A big part of character education is taking to heart the manta "do the right thing." For troubled teens (and the rest of us, too) the right thing is usually the harder thing. Here it's finishing homework instead of playing Frisbee. Helping someone who's having a hard time instead of curling up with a good book. Getting up and clearing the table instead of being distracted by the antics of friends. The effort it takes to do the right thing can be anything from insignificant to agonizing. "Obeying God is disobeying ourselves," wrote Melville.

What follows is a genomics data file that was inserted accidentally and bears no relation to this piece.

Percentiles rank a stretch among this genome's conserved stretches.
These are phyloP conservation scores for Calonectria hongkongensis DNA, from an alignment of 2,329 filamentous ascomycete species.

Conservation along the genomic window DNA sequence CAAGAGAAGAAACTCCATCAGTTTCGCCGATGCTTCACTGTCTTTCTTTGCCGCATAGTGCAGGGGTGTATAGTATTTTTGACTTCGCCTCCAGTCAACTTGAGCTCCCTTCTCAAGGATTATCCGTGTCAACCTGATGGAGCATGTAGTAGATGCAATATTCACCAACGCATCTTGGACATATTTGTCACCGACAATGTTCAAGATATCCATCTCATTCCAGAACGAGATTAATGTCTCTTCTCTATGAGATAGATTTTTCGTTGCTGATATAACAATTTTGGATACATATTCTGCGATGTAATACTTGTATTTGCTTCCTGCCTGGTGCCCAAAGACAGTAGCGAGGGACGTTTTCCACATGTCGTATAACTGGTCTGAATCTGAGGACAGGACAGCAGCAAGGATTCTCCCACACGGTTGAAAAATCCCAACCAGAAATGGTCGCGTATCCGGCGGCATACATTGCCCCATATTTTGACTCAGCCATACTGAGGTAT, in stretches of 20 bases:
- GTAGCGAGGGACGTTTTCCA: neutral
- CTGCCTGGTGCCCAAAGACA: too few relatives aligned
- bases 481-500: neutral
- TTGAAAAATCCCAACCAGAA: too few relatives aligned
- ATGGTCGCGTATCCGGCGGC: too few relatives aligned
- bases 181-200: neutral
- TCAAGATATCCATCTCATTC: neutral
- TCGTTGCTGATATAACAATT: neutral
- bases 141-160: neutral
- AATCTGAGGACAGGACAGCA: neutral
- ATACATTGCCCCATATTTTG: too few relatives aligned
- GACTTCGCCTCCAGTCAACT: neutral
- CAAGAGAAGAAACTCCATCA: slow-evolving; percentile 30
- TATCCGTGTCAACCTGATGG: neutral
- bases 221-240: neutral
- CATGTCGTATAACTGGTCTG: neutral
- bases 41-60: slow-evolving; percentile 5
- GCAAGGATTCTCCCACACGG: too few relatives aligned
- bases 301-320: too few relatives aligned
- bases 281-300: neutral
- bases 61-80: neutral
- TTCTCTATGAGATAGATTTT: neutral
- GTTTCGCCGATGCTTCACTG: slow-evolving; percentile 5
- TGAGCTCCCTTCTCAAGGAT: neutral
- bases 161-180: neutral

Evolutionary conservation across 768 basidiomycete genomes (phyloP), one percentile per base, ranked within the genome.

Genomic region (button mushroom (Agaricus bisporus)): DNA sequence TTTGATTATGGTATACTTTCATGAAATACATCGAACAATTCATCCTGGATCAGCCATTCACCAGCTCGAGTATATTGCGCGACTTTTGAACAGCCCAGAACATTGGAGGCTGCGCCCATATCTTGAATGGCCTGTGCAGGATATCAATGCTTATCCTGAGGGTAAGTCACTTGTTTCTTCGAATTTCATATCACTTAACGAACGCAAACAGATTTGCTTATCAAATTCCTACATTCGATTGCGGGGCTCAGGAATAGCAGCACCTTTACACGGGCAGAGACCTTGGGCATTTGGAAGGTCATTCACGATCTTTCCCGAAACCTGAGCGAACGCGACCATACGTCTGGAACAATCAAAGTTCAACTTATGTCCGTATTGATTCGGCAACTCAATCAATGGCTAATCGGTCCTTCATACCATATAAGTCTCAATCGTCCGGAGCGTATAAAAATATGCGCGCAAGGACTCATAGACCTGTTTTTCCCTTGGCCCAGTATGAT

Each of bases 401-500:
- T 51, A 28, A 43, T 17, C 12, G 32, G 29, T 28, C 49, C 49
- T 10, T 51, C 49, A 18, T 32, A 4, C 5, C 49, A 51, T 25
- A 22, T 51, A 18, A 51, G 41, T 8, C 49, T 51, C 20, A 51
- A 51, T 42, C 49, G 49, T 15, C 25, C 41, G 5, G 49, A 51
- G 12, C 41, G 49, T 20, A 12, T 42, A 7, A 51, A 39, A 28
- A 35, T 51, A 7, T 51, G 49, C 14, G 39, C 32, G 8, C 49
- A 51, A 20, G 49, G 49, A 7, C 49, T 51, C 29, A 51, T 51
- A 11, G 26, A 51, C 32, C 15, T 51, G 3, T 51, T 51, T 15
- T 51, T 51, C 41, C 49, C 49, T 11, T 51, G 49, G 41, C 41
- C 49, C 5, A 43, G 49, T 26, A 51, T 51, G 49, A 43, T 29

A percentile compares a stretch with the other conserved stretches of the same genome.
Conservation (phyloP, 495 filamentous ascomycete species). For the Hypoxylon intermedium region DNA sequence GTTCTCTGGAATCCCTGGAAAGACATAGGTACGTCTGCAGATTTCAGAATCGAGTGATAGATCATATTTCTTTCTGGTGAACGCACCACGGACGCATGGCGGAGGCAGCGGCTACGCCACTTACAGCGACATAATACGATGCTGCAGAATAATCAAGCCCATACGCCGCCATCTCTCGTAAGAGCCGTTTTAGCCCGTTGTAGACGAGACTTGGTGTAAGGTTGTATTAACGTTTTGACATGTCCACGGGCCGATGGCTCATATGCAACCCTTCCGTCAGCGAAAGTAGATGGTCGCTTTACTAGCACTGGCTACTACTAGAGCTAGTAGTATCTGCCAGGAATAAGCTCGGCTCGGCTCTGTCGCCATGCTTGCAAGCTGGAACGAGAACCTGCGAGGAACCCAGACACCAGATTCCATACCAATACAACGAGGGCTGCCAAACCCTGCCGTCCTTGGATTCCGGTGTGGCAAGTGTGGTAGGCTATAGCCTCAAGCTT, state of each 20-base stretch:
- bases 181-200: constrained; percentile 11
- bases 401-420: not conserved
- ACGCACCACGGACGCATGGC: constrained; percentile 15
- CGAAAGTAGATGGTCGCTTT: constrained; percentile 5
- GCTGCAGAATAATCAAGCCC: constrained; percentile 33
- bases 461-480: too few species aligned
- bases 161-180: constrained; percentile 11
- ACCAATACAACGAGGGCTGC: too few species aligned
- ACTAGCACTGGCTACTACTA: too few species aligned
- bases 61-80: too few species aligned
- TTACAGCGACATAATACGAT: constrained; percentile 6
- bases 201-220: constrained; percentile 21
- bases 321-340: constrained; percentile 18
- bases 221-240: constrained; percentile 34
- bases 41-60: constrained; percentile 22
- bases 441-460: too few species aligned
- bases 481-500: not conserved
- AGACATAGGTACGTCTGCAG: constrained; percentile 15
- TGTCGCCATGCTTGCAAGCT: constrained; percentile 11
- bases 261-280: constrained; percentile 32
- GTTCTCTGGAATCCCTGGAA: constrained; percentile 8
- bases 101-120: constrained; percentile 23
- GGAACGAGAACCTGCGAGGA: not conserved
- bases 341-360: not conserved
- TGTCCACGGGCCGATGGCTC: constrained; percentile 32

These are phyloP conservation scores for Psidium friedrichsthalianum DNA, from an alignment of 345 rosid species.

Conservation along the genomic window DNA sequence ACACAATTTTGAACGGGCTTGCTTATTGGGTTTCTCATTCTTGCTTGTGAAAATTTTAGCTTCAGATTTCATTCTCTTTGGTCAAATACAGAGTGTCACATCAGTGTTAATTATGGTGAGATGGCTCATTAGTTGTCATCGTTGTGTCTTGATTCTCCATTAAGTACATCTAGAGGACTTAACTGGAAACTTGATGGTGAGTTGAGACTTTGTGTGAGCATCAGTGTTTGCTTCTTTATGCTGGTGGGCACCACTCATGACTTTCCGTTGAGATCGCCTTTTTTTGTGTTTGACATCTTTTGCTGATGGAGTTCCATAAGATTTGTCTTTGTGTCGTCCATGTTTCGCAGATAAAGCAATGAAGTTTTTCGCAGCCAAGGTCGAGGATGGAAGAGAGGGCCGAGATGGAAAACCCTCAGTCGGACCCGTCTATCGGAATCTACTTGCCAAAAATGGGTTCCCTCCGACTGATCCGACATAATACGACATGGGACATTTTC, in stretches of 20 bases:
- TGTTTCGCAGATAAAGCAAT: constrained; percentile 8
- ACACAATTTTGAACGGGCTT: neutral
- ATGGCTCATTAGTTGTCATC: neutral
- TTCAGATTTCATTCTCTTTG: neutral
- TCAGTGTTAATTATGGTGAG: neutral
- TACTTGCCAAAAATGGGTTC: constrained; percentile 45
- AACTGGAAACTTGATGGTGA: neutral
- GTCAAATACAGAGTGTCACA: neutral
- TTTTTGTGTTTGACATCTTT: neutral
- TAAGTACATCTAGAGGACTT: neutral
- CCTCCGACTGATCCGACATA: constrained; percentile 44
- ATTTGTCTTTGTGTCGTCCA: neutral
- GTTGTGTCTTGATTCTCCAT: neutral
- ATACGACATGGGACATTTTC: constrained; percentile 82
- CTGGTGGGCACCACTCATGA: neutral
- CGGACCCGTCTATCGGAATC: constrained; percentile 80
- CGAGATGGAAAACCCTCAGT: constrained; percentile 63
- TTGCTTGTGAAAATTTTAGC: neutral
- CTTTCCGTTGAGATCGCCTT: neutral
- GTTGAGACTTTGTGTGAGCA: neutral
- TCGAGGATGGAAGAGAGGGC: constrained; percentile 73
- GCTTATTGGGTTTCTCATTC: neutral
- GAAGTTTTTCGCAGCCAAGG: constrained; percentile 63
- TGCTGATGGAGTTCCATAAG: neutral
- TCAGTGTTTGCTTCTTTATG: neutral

This is a difficult concept to sell to most troubled teens. Learning to obey even when it's uncomfortable, and to respect rules whether or not we agree with them are critical life lessons. In the safe environment of a therapeutic boarding school, students can acquire a sense of what is right, build the self-discipline to do it, and experience the consequences when they don't. Better here than "out there." Better now than later.